Liberty of Rufford
|This article does not cite any sources. (September 2011) (Learn how and when to remove this template message)|
It extends southward from the vicinity of Ollerton, for more than six miles, along the banks of the Rainworth-water, and consists of 10,221 acres. It is defined as an area in which regalian rights were revoked and where land was held by a Lord of the Manor, that is to say, an area in which rights reserved to the King had been devolved into private hands.
Liberties were areas of widely variable extent which were independent of the usual system of hundreds and boroughs for a number of different reasons, usually to do with peculiarities of tenure. Because of their tenurial rather than geographical origin, the areas covered by liberties could either be widely scattered across a county. The Liberty of Rufford included the Parishes of Bilsthorpe, Eakring and most of Ollerton, Ompton, Boughton, Wellow, and extended into Blidworth, Edwinstowe, Egmanton, Farnsfield, Kirton, Tuxford, and Walesby,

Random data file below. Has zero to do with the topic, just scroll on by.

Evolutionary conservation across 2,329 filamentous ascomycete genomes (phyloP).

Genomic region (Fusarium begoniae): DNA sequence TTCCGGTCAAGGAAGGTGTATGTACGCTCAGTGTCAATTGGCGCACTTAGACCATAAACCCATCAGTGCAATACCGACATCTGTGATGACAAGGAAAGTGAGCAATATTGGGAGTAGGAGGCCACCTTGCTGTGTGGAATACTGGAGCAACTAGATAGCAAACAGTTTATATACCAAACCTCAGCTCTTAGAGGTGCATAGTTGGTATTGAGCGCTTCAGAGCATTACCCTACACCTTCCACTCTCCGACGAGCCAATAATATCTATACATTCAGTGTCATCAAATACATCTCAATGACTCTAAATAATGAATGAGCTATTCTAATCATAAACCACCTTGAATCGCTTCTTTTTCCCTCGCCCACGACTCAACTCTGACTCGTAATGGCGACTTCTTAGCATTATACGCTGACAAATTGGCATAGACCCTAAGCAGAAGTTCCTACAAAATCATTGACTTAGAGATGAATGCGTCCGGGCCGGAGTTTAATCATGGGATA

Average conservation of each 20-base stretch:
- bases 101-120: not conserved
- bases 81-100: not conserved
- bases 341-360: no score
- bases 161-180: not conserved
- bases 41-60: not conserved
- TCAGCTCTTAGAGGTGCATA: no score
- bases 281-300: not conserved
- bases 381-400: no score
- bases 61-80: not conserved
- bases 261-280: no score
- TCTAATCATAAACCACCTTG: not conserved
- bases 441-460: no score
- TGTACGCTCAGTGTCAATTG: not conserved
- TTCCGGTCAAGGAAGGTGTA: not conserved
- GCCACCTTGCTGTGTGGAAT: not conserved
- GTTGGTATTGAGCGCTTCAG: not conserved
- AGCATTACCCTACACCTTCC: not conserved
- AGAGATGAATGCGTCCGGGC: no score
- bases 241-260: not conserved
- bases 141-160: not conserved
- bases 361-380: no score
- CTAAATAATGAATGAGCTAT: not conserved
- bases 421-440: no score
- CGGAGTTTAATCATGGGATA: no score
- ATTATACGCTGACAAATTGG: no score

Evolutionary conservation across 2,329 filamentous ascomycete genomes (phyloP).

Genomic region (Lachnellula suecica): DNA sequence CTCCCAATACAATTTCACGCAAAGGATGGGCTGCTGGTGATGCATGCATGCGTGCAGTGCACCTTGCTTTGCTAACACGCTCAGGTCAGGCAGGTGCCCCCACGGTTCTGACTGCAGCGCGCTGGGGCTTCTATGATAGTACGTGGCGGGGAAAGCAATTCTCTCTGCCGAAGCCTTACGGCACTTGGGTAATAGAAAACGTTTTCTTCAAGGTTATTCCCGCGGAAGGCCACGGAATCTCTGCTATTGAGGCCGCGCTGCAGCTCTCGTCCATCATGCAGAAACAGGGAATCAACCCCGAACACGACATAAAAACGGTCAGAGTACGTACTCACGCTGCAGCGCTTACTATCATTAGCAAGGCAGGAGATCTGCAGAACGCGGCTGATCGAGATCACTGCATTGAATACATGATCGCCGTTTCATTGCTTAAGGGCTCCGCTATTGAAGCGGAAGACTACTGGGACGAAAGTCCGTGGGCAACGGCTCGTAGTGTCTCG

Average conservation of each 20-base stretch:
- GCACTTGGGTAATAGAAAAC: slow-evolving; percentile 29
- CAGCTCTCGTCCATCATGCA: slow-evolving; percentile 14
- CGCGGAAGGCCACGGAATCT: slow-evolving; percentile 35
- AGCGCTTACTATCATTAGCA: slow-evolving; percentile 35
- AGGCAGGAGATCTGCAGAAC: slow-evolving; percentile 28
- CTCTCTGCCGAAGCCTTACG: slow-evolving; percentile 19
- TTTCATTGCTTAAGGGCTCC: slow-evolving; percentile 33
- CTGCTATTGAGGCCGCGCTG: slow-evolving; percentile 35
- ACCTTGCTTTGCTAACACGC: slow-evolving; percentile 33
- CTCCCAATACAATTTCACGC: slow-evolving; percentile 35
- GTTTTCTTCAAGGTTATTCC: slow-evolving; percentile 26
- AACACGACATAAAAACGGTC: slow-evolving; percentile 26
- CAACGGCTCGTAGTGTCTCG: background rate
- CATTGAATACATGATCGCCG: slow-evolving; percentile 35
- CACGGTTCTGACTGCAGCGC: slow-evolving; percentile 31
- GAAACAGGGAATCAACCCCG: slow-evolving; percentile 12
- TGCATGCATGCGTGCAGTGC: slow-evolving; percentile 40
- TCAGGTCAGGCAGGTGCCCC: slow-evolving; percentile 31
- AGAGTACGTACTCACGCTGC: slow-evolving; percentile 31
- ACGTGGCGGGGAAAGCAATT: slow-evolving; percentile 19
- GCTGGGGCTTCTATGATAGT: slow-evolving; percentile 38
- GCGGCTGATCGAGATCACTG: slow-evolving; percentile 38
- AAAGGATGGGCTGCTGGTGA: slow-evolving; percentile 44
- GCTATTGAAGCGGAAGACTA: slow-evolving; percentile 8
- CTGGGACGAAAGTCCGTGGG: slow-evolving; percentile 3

History of Liberty of Rufford
The manor house of the Liberty of Rufford was called Rufford Abbey. The Manor of Rufford was granted on 12 July 1147 by Gilbert de Gant, to the Abbots of Rufford and his Cistercian monks in honour of the Blessed Virgin Mary,
The Cistercian monks who lived at Rufford Abbey received many grants and charters and letters patent of prerogative and extraterritoriality and of confirmation of manors and land and Franchises from Kings and Queens, Dukes and Earls, Barons and Lords and Knights.
The grants and charters which created the Liberty of Rufford are known as the Rufford Charters.
At the dissolution it possessed a revenue of £254.6.8.
The remains of Rufford Abbey have been incorporated into a spacious mansion, situated in a richly-wooded park of 1400 acres; the large hall was altered to its present state in the reign of Elizabeth. An apartment in which George IV of the United Kingdom slept on one of his visits to the north is still called the Prince of Wales bed-room.